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    Understanding Audit Quality: Insights from Audit...
    research summary posted February 16, 2017 by Jennifer M Mueller-Phillips, tagged 11.0 Audit Quality and Quality Control, 11.07 Attempts to Measure Audit Quality, 11.08 Proxies for Audit Quality 
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    Title:
    Understanding Audit Quality: Insights from Audit Professionals and Investors
    Practical Implications:

    This study provides evidence that should help inform the public discussion of audit quality in the post-Sarbanes-Oxley era and adds empirical substance to theoretical frameworks of audit quality.  

    Citation:

    Christensen, B. E., S. M. Glover, T. C. Omer, and M. K. Shelley. 2016. Understanding Audit Quality: Insights from Audit Professionals and Investors. Contemporary Accounting Research 33 (4): 1648 – 1684. 

    Purpose of the Study:

    Much debate exists surrounding the definition, composition, and measurement of audit quality. This debate continues despite the importance of audit quality and the large body of research investigating the topic. This paper contributes to this debate by obtaining perceptions and measures of audit quality from audit professionals and investors, two groups heavily interested in the audit and financial reporting process.  Furthermore, this study provides evidence that contributes to understanding and defining audit quality, providing empirical evidence regarding many of the audit quality indicators proposed by the PCAOB, adding empirical substance to existing theoretical frameworks of audit quality and highlighting differences and consistencies between auditor and investor expectations about the audit process.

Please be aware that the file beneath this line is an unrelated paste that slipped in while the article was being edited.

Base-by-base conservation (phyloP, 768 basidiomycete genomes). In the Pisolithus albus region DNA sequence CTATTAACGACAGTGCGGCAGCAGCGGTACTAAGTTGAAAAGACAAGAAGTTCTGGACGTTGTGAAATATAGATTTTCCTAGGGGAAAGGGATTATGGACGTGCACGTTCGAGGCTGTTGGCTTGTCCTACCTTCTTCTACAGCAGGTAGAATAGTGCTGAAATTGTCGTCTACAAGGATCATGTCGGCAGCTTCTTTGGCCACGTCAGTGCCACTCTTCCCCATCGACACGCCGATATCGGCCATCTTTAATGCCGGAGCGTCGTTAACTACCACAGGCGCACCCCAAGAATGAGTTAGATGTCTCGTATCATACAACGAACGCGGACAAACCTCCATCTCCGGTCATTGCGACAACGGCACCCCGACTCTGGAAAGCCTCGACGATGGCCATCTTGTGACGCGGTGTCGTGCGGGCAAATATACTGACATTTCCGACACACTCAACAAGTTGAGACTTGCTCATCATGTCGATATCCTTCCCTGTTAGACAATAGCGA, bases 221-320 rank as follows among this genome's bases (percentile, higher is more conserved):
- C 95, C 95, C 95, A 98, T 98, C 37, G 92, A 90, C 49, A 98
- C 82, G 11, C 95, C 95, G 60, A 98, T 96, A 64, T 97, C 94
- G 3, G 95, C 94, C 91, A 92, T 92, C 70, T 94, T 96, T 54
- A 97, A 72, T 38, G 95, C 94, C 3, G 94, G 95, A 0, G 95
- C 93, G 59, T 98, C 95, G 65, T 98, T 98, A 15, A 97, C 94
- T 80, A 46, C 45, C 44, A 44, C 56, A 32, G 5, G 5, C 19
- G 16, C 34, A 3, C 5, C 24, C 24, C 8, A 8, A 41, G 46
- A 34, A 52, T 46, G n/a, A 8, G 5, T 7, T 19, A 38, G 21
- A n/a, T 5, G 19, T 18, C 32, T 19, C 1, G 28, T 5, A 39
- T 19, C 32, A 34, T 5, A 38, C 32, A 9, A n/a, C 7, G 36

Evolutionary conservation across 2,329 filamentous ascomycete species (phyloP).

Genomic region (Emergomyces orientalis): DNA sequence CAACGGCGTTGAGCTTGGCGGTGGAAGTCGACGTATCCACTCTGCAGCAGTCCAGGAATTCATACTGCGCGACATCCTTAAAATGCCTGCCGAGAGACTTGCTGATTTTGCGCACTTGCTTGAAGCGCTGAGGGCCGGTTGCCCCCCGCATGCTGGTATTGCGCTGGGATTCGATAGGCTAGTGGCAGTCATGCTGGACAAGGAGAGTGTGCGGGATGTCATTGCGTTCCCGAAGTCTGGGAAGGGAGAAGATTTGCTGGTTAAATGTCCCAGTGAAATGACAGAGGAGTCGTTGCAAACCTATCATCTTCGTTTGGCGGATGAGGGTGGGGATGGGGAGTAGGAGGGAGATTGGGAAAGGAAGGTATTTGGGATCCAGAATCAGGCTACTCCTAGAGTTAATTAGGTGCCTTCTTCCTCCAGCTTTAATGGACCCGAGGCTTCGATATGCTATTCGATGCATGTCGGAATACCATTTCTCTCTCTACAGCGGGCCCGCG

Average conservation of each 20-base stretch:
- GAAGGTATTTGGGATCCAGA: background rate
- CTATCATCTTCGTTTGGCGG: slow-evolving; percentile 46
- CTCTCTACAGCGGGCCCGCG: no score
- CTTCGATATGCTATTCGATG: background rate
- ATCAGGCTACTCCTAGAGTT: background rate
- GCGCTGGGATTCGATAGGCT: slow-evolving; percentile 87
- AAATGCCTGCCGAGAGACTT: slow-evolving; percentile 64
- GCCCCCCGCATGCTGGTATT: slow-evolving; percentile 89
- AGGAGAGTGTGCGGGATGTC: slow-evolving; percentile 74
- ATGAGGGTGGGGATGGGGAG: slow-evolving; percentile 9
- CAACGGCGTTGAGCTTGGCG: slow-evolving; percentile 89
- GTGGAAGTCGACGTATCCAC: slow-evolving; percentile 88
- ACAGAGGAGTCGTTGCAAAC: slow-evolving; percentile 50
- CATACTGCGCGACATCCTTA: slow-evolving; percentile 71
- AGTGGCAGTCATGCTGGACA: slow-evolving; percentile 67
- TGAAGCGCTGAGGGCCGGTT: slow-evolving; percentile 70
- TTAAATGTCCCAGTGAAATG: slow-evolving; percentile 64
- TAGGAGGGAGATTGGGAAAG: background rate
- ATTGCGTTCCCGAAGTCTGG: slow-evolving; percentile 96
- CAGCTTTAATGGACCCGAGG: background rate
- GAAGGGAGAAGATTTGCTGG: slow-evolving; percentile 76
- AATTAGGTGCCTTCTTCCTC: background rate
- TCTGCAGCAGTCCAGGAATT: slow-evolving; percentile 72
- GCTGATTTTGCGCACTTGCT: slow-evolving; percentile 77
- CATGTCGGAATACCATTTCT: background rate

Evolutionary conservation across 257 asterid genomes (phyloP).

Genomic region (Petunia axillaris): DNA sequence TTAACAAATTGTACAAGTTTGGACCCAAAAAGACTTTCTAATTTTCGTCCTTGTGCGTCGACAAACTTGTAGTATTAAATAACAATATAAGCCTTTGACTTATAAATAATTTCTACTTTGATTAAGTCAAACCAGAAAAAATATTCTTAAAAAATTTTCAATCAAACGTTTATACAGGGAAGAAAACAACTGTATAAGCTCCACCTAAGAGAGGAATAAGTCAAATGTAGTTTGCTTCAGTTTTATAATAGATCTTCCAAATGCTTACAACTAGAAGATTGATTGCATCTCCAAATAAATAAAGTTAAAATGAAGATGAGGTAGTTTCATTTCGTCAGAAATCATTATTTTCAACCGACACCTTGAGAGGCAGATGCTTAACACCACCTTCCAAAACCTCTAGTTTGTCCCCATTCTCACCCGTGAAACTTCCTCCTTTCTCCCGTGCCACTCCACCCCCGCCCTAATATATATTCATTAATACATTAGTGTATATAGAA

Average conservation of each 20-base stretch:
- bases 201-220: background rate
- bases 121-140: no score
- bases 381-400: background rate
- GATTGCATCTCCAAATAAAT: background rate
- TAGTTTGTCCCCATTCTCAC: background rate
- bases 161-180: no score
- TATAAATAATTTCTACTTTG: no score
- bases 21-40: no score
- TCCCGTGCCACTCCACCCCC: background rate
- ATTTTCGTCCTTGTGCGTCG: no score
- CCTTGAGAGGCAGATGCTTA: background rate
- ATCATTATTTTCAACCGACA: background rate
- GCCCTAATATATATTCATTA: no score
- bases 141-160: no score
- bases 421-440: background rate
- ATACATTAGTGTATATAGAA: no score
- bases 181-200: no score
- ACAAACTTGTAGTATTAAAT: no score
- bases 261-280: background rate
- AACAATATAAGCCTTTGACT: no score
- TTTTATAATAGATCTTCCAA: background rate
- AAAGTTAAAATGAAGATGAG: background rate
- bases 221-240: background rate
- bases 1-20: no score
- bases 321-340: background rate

Design/Method/ Approach:

    The authors conducted a survey of audit professionals and investors to obtain their insights on audit quality.

    Findings:
    • The authors find that audit professionals define audit quality primarily in terms of compliance with professional auditing standards, while investors rely more on the individual characteristics of the engagement team performing the audit.
    • The authors find almost unanimous agreement that individual auditor characteristics influence audit quality.
    • The authors find evidence that input from parties outside the core engagement team such as the national office and engagement review partners is an important attribute of audit quality.
    • The authors find evidence that client-specific factors such as restatements, SEC enforcement actions, and the frequency of audit committee meetings are significant indicators of audit quality; however, they also find that investors’ perceptions of audit quality do not fully incorporate the importance of the audit committee in the audit process to the same extent as auditors. 
    Category:
    Audit Quality & Quality Control
    Sub-category:
    Attempts to Measure Audit Quality, Proxies for Audit Quality